'We are trying to find pockets in the rubble where people could be - alive or not,' fire official Emanuele Gissi told AFP.
Genoa's chief prosecutor has said that between ten and 20 people could still be missing under the huge piles of concrete.
Cranes and bulldozers are working to help clear the site as rescuers try to cut up and remove the biggest slabs of concrete.
'We will then send in dogs and rescue workers to see if we can find any signs of life,' Gissi added.
The bridge was considered a feat of engineering innovation when it was built five decades ago, but it came to require constant maintenance and its design is now being investigated as a possible contributor to its collapse.
Italian prosecutors are now focusing their investigation into possible design flaws or inadequate maintenance of the bridge that opened in 1967.
Photos of the homes located underneath the surviving sections of the collapsed Morandi bridge show one of its pillars cutting through part of a roof on a block of flats underneath.
The houses pre-dates the bridge and is appears to have been constructed with little consideration of the apartment blocks which it dwarfs.
The blocks of flats underneath the Morandi bridge are now set to be destroyed, forcing 630 people out of their homes.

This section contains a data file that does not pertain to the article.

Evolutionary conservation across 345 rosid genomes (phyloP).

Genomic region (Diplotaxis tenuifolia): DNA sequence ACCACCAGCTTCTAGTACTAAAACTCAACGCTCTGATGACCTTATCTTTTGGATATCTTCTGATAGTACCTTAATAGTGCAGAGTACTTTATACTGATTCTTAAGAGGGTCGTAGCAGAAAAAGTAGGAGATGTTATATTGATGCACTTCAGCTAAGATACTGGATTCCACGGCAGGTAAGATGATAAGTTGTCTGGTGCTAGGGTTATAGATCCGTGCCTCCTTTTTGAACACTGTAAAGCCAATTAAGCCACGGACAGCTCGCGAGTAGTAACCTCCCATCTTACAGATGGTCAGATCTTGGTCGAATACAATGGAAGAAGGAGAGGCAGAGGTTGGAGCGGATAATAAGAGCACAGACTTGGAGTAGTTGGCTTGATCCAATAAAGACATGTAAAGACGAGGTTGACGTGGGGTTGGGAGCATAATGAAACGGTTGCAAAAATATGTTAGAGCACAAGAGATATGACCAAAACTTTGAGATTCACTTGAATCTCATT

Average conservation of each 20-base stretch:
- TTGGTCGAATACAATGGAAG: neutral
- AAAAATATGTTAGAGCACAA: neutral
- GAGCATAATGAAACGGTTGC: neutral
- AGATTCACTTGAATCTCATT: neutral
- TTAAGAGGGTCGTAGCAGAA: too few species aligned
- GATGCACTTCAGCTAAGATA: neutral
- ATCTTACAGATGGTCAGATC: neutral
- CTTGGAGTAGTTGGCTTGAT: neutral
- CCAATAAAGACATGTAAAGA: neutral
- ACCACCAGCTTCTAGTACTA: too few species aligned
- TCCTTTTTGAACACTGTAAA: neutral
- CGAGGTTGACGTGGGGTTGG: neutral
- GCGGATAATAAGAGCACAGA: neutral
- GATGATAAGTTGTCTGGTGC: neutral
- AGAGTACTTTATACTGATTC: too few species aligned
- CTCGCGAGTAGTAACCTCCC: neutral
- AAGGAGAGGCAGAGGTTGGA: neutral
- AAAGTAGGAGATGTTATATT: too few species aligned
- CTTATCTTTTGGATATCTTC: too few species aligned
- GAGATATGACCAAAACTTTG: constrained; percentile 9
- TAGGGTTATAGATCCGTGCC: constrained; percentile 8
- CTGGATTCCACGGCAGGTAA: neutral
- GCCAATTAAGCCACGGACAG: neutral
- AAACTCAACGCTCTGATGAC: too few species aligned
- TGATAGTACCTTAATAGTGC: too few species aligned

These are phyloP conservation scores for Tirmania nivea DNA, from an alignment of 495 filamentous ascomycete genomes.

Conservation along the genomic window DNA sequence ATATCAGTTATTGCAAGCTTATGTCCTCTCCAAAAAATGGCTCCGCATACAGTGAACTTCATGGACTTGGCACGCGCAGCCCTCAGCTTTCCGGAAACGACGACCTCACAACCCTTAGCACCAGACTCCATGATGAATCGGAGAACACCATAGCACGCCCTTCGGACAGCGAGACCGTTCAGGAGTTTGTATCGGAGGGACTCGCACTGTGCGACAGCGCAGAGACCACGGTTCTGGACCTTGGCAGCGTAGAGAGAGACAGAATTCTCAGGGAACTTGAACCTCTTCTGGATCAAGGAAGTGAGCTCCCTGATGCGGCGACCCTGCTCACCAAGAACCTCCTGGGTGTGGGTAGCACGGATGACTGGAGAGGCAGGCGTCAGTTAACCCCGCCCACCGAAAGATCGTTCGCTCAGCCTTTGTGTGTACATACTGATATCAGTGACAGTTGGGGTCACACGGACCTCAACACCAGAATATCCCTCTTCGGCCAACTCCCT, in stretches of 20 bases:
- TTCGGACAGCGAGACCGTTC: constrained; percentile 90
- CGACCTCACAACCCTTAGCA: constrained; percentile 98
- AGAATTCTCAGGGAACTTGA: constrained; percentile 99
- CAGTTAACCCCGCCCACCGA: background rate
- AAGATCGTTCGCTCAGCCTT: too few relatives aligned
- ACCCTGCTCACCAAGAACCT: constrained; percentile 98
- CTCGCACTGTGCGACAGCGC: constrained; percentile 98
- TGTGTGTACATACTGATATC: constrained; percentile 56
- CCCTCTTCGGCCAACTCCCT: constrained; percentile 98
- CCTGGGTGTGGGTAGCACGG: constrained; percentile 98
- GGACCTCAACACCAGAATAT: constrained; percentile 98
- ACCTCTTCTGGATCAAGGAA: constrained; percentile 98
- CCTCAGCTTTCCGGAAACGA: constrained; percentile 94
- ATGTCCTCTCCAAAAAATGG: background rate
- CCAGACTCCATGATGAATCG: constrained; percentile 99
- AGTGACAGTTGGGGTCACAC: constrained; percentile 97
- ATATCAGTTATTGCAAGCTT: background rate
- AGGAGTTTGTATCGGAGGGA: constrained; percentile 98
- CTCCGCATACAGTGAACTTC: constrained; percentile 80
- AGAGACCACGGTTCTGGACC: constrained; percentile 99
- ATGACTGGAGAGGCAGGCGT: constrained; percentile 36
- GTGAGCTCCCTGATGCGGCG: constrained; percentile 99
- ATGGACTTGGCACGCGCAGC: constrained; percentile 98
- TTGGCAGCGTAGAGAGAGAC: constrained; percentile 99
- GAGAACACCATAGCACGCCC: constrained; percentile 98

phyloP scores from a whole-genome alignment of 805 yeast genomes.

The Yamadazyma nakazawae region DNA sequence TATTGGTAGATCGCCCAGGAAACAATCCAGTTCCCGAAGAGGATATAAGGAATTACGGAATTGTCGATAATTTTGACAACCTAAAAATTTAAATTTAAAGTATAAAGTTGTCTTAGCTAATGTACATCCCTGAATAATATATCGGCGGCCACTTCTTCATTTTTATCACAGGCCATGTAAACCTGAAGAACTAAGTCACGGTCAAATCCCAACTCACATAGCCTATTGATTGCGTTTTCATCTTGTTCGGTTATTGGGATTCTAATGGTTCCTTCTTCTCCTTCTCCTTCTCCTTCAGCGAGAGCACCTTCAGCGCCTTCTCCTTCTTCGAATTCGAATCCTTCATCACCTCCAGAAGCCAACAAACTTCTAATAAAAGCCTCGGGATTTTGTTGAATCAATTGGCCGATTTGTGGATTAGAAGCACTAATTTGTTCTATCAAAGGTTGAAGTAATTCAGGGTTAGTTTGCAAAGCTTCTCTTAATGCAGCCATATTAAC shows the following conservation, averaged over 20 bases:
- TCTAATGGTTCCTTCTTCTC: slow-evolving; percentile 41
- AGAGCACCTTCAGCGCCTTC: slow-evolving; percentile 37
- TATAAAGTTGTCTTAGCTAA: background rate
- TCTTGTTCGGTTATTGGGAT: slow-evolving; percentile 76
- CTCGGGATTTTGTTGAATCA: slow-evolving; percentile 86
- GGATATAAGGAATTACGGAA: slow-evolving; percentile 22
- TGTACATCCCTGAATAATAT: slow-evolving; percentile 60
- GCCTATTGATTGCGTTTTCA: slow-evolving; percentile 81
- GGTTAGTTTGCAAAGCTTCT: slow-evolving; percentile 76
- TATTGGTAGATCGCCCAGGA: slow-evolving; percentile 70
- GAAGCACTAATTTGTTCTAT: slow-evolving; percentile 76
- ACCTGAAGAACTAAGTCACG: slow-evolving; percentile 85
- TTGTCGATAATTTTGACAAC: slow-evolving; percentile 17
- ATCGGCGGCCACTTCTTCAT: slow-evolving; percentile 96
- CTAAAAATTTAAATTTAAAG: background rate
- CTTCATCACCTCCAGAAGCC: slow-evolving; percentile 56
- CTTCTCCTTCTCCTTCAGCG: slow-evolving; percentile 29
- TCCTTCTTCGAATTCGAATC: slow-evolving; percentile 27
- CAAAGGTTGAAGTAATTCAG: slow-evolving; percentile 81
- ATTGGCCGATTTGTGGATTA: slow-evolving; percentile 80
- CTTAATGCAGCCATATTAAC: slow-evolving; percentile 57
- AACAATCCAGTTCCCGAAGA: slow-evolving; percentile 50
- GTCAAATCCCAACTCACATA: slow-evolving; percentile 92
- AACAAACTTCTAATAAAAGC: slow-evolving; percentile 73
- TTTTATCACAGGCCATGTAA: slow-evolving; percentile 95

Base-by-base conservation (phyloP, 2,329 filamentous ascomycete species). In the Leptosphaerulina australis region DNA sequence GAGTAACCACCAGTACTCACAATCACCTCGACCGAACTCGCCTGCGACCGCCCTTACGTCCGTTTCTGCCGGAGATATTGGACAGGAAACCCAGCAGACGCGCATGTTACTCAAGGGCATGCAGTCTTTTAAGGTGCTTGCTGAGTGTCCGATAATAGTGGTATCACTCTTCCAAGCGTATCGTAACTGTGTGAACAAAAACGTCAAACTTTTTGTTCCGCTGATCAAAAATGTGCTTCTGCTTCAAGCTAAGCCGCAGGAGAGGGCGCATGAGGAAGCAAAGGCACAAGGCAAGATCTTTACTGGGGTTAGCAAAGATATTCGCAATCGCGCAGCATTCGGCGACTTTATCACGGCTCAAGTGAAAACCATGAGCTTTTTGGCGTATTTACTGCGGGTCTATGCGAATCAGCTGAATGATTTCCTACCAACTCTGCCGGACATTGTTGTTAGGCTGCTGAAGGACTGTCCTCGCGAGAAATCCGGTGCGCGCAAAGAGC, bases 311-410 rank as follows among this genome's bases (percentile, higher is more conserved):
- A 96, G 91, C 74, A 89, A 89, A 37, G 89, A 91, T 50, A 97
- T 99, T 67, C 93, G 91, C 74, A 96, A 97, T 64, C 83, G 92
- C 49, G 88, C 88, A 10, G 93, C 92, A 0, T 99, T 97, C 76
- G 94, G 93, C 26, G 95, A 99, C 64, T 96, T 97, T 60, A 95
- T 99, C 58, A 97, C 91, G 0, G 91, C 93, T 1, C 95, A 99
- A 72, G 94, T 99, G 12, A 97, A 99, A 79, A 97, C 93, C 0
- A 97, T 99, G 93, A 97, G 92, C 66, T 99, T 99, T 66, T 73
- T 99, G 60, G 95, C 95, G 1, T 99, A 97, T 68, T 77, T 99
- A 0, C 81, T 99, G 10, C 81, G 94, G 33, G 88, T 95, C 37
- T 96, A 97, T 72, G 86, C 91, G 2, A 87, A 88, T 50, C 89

The apartment buildings have been evacuated in the wake of the disaster due to the risk of further collapse, and on Thursday evening the first residents of some buildings in the affected area were allowed to return home.
While the possibly flawed design is being investigated, the Italian government has pinned the blame on Autostrade per L'Italia, the private company contracted to maintain and operate the motorway bridge.
Interior Minister Matteo Salvini demanded that the company offer up to 500 million euros (£448million) to help families and local government deal with the aftermath of the disaster.
'If we've put up five million euros, they should offer 500 million,' he told reporters. 'There needs to be an immediate, concrete and tangible signal for these families: they should put their hands on their hearts and in their wallets.'
Transportation and Infrastructure Minister Danilo Toninelli said yesterday that he has given Autostrade 15 days to prove that it has fulfilled its obligations and is not to blame for the collapse.
He said reconstruction of the key artery should begin 'as quickly as possible', and wants Autostrade to carry it out at its own expense. The highway bridge was a link between two major highways, one going to France and the other to Milan.
Autostrade, which estimates it will take five months to rebuild the bridge, denies scrimping on motorway maintenance, saying it has invested over one billion euros a year in 'safety, maintenance and strengthening of the network' since 2012.
Atlantia, the holding company that owns Autostrade, has slammed the threats to revoke its concessions and warned that the government would have to refund the value of the contract, which runs until at least 2038.
Transportation and Infrastructure Minister Danilo Toninelli said in a Facebook post that lodgings will be found for the residents, but that ultimately their apartments might have to be destroyed
The blame game: Who is responsible for the deadly Genoa bridge collapse?